UK - Trade unions have warned of more strikes to defend pension benefits unless the government takes "radical action" to halt the growing crisis.
Trades Union Congress general secretary Brendan Barber said compulsory contributions for employers should be phased in and employee membership to a scheme should be a condition of employment.
He also called upon the government to restore the link between the state pension and earnings.
Barber - speaking ahead of the TUC conference in Brighton - said: “Unions will fight to defend pension benefits. We will negotiate, we will campaign and, if we have to, we will strike. Only employees without unions to defend them now have employers who can get away with easy cuts to their pensions.”
Barber claimed that only a third of workers now had a pension linked to pay and nearly half would depend on state benefits when they retired.
The TUC’s latest figures showed the number of workers in the private sector who had a final salary pension scheme had dropped from 5.6m in 1991 to 3.8m in 2001.
Barber also hit back at Confederation of British Industry director-general Digby Jones, who described unions as “increasingly irrelevant”.
He said: “Westminster and Whitehall are full of lobbyists for employers, the insurance companies and the financial services industry. Yet those contributing to the pensions they provide would have no voice at all without unions.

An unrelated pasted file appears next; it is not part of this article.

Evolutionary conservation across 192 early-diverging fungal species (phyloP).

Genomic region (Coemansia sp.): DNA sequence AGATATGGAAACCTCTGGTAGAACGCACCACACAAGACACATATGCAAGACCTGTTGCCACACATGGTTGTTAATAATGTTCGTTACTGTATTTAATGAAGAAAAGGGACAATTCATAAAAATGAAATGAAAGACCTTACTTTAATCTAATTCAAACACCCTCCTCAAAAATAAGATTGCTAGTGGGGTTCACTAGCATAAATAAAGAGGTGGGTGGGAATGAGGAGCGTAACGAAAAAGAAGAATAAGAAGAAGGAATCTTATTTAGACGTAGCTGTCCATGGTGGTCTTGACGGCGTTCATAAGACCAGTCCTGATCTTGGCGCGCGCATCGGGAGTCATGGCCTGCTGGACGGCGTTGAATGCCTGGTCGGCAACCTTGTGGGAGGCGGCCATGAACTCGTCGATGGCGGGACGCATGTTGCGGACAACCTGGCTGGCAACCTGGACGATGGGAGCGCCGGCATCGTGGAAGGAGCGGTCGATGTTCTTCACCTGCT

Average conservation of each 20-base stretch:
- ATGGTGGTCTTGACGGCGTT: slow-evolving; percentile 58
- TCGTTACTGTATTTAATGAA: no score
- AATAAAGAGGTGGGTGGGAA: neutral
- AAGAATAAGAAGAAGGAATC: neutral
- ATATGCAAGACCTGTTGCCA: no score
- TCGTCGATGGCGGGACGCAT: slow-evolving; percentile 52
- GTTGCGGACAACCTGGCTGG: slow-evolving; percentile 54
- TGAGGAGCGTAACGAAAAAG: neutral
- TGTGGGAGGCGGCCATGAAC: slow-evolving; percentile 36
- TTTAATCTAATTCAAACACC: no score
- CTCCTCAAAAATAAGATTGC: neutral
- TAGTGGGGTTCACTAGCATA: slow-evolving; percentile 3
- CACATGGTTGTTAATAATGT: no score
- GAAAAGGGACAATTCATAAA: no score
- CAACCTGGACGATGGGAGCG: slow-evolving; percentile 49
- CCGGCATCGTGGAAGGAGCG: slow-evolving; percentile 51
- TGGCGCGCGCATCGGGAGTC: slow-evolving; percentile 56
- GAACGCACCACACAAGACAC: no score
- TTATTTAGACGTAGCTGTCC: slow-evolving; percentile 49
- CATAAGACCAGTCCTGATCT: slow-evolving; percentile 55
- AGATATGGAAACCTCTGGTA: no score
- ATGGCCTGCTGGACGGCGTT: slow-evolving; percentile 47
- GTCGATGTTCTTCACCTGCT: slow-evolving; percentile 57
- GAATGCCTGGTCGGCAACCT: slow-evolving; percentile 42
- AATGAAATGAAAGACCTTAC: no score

“The Pension Protection Fund, opposed by employers and the financial services industry, would not be about to become law. Pension scheme members who have lost their savings would now be getting no compensation whatsoever.
“Companies across Britain would have got away with big cuts in the pensions for their staff if unions had not stood up and said “no”. Irrelevant, I don’t think so.”
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Martin Freeman has been hired as head of technology product and development at Smart Pension, to support the 'growing' technology product side of the business.
Tim Sharp says the government has missed some big opportunities to help workers in the DB white paper.